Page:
Interview: Sports Marketing Tips from Expert Eyal Gutentag

Sports fans cheer wildly for their favorite teams and individual athletes. For avid fans, their lives revolve around athletic events, and they proudly display their devotion in many different ways—from verbal support and special cheers to banners and flags. Merchandise licensed to display official symbols ranges from trash cans to pencils to mugs, and all manner of clothing displaying team logos is always popular, whether scarves and socks or jerseys and T-shirts. Fans want to show their support of a team to the world.

A great deal of effort goes into promoting athletic teams and athletes and fueling the desire for specific goods. Sports marketing is a subgenre of marketing concentrated on promoting athletic teams, sporting events, and individual athletes. This field also promotes leagues such as the NCAA, or National Collegiate Athletic Association. Global events such as the Olympic Games carry sports marketing to the highest level.

The first athletic endorsement in the United States was finalized in 1923 with golfer Gene Sarazen. In 1928, the Coca-Cola Company partnered with the Olympics to sponsor the Summer Games, and it is still a sponsor.

Successful sports marketing is a complex mixture of business and creativity, and it requires marketers to keep a finger on the pulse of fans. Long-time professionals such as Eyal Gutentag have much experience in this particular industry, and they have earned it from skill as well as hard work. Sports is a mercurial world. Athletes can be injured or retire or change teams, and collegiate athletes have a finite career in the NCAA. Teams also can be sold and move locations.

Sports marketing veterans such as Eyal Gutentag know they must keep a constant watch on the athletic world to stay competitive because marketing sports is as much a contest as the events themselves. In this focused industry, as with athletic technique, knowledge is as important as stamina. We had an opportunity to ask Eyal Gutentag a few questions which you can read below:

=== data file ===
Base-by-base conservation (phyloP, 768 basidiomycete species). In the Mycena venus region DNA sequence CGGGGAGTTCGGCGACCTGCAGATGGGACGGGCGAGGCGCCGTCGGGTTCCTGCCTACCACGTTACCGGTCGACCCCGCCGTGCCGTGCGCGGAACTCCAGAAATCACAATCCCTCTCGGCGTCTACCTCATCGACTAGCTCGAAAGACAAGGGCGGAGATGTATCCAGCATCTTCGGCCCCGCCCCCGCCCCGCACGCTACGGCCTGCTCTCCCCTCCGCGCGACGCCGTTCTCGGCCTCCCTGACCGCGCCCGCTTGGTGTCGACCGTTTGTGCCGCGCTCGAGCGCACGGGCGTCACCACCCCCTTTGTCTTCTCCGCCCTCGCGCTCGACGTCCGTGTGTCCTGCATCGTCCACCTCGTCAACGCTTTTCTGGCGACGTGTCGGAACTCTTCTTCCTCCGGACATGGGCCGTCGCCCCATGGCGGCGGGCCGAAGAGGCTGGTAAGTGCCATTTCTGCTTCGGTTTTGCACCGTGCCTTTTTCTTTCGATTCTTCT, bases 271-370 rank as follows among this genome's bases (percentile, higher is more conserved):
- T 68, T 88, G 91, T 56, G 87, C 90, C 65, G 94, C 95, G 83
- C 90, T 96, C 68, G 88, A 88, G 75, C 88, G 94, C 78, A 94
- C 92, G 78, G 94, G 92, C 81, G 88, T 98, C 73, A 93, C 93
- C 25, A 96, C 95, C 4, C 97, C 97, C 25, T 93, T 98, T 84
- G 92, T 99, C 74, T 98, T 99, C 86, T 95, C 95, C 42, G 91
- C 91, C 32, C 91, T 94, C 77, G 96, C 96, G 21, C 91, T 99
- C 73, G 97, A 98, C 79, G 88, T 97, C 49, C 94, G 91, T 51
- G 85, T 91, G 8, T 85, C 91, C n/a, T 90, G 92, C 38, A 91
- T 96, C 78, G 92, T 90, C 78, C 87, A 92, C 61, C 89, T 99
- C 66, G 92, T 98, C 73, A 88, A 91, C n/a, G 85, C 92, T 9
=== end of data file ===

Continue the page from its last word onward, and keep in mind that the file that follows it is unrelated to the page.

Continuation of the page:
In the fast-paced and ever-changing world of sports, how do you keep track of market trends?

– Like most people I use a number of tools and publications to keep track of trends – some I particularly like are Google Trends which tells me what people in various geographies are searching for, Sports Media Watch – which tells me what people are watching on TV, and Sports Business Journal which dives into the business side of sports.

When it comes to developing campaigns, are there any processes or methods that you follow?

– I see Sports Marketing campaigns in ways similar to other marketing campaigns. Therefore I tend to follow a similar approach:

  • Figure out what customer segments you are targeting – their demographics, geography, etc.
  • Various factors must also be taken into account when choosing the right sports to tie in, to begin with – some sports are more popular with certain ages, locations or ethnic backgrounds – so mapping those affinities to your target customer segments is critical.
  • Build out creative and corresponding sports tie-ins in this case that appeal to select segments
  • Flight your media such that as much as possible you are targeting the right creative to the right segment.
  • In sports, this often means geographically targeting creative with corresponding audiences to highlight local teams or players. This is often done at the MSA or metro area level depending on the sport.

What factors do you take into consideration when determining your target audience?

– Usually, this is very company specific. Each company has a different set of customers or prospects that it is trying to reach. Some aim to speak to businesses or business owners (B2B); others are trying to reach individual consumers (B2C). Often there are subsets of those markets that are most important to a company – either by gender, geography or age.

How do you ensure everyone on your team is completing the tasks you gave them in time?

– I am a fan of creating cross-team accountability to keep projects and tasks on schedule. I have adopted at least 2 primary means for achieving this: 1. A weekly update report was written by team leaders that is shared and visible to the broader team, 2. Regular leadership meetings.